oil finds that could add 550,000 barrels of oil
per day into the pipeline.
But in 2016, House Bill 247 phased out tax
credits in Cook Inlet and sunsetted exploration credits on the North Slope.
“Alaska cannot control the price of oil, but
it can control what kind of business climate
we create here: one that encourages continued investment and more oil for TAPS,” according to RDC.
Backtracking on the tax credits has an immediate impact on oil company plans in the
state. In late 2017, Furie Operating Alaska, an
oil and gas company operating in Cook Inlet,
told the state it was putting its exploration
plans in its Kitchen Lights unit on hold because of “the lack of any meaningful appropriation to the oil and gas tax credit fund for
the purchase of Alaska oil and gas production tax credit certificates.”
Projects Being Stalled
in Wake of Tax Nonpayment
BlueCrest Energy also initially said it would
stop its Cook Inlet drilling program because
of nonpayment of tax credits, but later announced it would drill at least one well in
“The liabilities sitting out there because
of the lack of significant payment of those
credits is really impacting the companies’
ability to either keep investing in Alaska or
attract capital to Alaska,” AOGA’s Moriarty
says. “So if we were going to be advocating
for anything, it’s a payment plan that’s more
than the minimum payment that the state’s
currently been paying because at this rate,
it’s going to take them twenty-some years to
get those credits paid off. And that’s money
that’s been spent, sunk, and gone, and now
companies are scrambling.”
The oil industry cannot endure another
change in taxes, Moriarty says.
“Enough is enough,” she says. No more
changes to the tax system and a significant por-
tion outstanding tax credits need to be paid.
“It all boils down to how can Alaska send a
message that they’re a good business partner,
because I just think the state has a reputation
issue that need to be improved,” she says.
The Alaska Legislature can do a couple
things to address its reputation in business
circles, says Caelus’ Sullivan.
“First and foremost is a substantive ap-
propriation via the governor in his proposed
budget,” he says. “By substantive, I mean a
couple hundred million dollars to get those
refunds off the books.”
It’s the right time to do this, he says. The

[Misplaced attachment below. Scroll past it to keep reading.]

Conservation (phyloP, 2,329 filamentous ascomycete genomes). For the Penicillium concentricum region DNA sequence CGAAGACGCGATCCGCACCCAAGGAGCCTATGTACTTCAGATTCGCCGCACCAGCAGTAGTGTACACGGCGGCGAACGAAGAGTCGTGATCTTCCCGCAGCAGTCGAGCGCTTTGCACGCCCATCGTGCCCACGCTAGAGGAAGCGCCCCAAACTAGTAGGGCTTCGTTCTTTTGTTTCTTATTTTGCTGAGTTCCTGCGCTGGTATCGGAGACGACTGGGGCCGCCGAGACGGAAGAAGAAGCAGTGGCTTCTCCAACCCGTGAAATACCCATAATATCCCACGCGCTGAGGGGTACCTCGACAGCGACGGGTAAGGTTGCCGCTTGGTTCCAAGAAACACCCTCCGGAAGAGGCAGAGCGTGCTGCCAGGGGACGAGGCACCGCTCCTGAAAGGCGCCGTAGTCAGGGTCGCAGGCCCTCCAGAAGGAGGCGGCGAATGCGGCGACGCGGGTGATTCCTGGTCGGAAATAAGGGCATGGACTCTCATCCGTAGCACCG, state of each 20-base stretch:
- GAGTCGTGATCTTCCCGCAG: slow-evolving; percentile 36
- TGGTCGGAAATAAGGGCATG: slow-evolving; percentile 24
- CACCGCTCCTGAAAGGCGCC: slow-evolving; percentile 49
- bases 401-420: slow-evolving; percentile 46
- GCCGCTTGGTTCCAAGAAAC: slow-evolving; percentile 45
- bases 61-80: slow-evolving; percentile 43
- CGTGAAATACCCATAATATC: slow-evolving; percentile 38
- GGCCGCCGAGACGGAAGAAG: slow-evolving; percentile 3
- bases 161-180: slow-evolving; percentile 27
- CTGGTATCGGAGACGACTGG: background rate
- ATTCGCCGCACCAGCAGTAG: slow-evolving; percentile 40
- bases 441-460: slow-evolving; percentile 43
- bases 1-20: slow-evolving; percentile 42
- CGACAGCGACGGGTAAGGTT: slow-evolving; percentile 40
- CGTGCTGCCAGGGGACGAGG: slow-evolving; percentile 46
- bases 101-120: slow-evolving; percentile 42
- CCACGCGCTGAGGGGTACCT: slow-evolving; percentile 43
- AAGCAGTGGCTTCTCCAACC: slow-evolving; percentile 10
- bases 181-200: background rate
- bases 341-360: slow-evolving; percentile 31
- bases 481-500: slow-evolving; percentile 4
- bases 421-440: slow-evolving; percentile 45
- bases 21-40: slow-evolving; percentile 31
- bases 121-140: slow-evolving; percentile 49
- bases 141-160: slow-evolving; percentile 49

financial industry outside Alaska needs a
strong signal that Alaska is open for business
because right now it feels as though it’s not.
In addition, the Legislature needs to fi-
nalize regulations around House Bill 111
(HB111) to ensure the viability of a secondary
market for the tax credits. Right now, Sulli-
van says, companies can sell them to other
entities in the state that can use them to offset
their tax liabilities, but there are restrictions.
HB111 sought to ease those restrictions.
Meanwhile, Caelus’ plans for 2018 hinge
on the Legislature’s actions. Although Nuna
is on the shelf for now, Caelus will continue
to produce oil at its Oooguruk field. But an-
other project faces more uncertainty.
In late 2016, Caelus made a massive discov-
ery near Smith Bay. The field is estimated to
contain 6 billion to 10 billion barrels of oil,
enough to boost the amount of oil in the trans-
Alaska pipeline by 40 percent. Caelus planned
to drill another well at the site this winter to
further delineate its commercial viability.
“But again, sort of the combo of the price
and the policy, we’ve delayed that project;
we’ve delayed that opportunity because it’s a
super long-lead item,” Sullivan says. “You’ve
got to get lots of people up and running well
in advance and we just didn’t even know
what the rules were because we’re still delib-
erating HB111, we didn’t know what the bud-
get looked like, so that is delayed yet another
year if not more.”
Sullivan says the company has a lot of re-
spect for the governor and the Legislature and
understands the state’s focus isn’t just Caelus.
“We really believe Caelus can be a great
part of the solution and our projects will be
an integral part of [Alaska’s] budget and fiscal solution for decades to come,” Sullivan
says. “So we’re excited to get after it as soon
as we can.” R
Julie Stricker is a journalist living near
3601 C Street, Suite 1424
Anchorage, AK 99503
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